Throughout the day, I check in on other Afghan women who share a roof with me at our hotel in the Albanian resort town of Shengjin. They joke that I’m Albania’s new therapist. We play cards and visit Albanian pastry shops where the desserts taste bittersweet, reflecting our exile.
We try to fill our days with activities to make the time pass more quickly. Last month, I attended a course on trauma care, hosted by the international humanitarian organization Samaritan’s Purse, where we talked about – or at least tried to talk about – all that we left behind.
In the courtyard of the hotel is a strange replica of the Statue of Liberty. My two sons are still trying to climb it. I try not to take its guise of cheap plasticity as some sort of omen that freedom in our next home – if there is another – is just a bloated facade like the version we’re given. sold in Afghanistan.
Every time I wash our clothes in the sink of our hotel room, I think of the last day of our old lives. In August, I was washing my kids’ clothes when a friend texted me to pack my family’s bags immediately. My beloved hometown, Herat, a relatively liberal city in western Afghanistan, was very likely to fall to the Taliban within the next 24 hours. And he did.
The forces had been advancing for months, but I didn’t know how quickly the situation was deteriorating. Yet I had feared for some time that the Taliban were trying to come back. And as a human rights lawyer, I knew the Taliban wouldn’t approve of my career.
In June, after conducting a domestic violence awareness course with the US government, I applied for a special immigrant visa for America. I never heard from the embassy and I’m afraid my application was lost in the administrative mess. But I thought I had the luxury of time. That was until I accepted the reality: the Taliban would surely take over my city and most likely Kabul soon after. And when they arrived, all my dreams of living in a democratic and egalitarian society would vanish.
My husband and I quickly packed a few bags, mostly clothes for our two children and my daughter-in-law, and took the last commercial flight to Kabul. In the rush to leave, I left behind significant items, including my university degree. I was fully educated in Afghanistan and am the first woman in my family to have completed high school, let alone a university degree.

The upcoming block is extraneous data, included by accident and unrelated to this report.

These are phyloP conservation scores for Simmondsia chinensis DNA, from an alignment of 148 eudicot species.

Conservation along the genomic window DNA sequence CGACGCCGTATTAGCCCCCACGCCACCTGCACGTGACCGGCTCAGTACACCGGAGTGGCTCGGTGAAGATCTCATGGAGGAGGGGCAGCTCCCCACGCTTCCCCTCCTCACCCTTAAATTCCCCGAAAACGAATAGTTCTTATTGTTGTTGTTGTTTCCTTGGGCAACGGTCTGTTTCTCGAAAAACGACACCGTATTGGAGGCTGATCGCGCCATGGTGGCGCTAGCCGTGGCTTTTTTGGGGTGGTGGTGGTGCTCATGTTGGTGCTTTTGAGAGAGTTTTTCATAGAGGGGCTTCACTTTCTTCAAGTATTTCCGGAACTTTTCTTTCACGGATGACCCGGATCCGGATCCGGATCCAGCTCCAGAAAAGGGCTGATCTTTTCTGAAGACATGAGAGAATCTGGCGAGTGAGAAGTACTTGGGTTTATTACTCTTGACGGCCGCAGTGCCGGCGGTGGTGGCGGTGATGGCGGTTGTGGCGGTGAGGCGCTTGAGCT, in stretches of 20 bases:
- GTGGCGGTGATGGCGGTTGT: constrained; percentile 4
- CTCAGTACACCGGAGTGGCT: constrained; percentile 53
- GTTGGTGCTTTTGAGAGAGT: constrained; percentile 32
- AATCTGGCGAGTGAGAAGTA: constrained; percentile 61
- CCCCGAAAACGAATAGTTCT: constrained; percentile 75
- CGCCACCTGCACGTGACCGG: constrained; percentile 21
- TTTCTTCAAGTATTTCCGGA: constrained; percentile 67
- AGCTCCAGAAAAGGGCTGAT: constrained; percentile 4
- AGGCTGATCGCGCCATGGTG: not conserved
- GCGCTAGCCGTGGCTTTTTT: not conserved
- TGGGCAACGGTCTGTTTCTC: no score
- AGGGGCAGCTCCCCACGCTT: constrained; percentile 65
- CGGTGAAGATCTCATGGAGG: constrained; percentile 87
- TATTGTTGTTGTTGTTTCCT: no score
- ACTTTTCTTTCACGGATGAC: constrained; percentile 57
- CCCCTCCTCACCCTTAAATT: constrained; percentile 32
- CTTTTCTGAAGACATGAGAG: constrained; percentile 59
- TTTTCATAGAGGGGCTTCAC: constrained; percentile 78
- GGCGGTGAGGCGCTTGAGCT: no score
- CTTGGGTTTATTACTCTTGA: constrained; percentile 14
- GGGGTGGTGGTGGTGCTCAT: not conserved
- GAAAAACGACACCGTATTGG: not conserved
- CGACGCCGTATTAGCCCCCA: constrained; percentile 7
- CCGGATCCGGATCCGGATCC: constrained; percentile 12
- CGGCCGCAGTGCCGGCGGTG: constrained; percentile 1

In Kabul, we tried to get to the airport about fifteen times. Contacts from all over the world tried to get us on flights, but to no avail. In Qatar? In Mexico? United States? I don’t care where, I just wanted to hang out.
Finally, in August, we flew to Albania, one of the poorest countries in Europe. We have been here for five months, hosted by the Albanian government in a resort with nearly 1,000 other Afghans. I have not been able to reapply for a special immigrant visa, and we are waiting to hear when our new life will begin in America or Canada. We could be here for another year. Maybe two. Or maybe a week. Who controls the time? I don’t look at calendars anymore.
It wasn’t always like this. I knew I wanted to be a lawyer to help women live better lives with the dignity they deserve – to keep them from being forced into marriages they didn’t want for themselves and staying in situations abusive out of fear or lack of other options.
My mother was forced to marry my father when she was only 12 years old. To go to school, my mother and I made up lies to get my father to let me out of the house. We told him that I was going to the mosque or Koranic studies. When the Taliban were in power, I was a young teenager, and it became very difficult, but there was always a way for me to learn.
We ended up convincing my dad to let me go to college, but my sister was not so lucky. She was forcibly married at the age of 14.
While I have childhood memories of the Taliban beating women in the streets for not wearing their burkas properly, my later teenage years were filled with promise. There were countless international funding for programs focused on women’s equality and conferences filled with “important people” from foreign countries who told us that we could be anything we wanted to be.
Four years ago, on International Women’s Day, I gave birth to my second son. I vowed never to raise my children in a country where women are second-class citizens.
Unfortunately, the future of our country is decided. And that does not include us. So I’ll wait for another plane to take us even further from a country that I love but doesn’t love me. I will wait to build us a new life. Afghan women are strong, but we shouldn’t need to be so strong.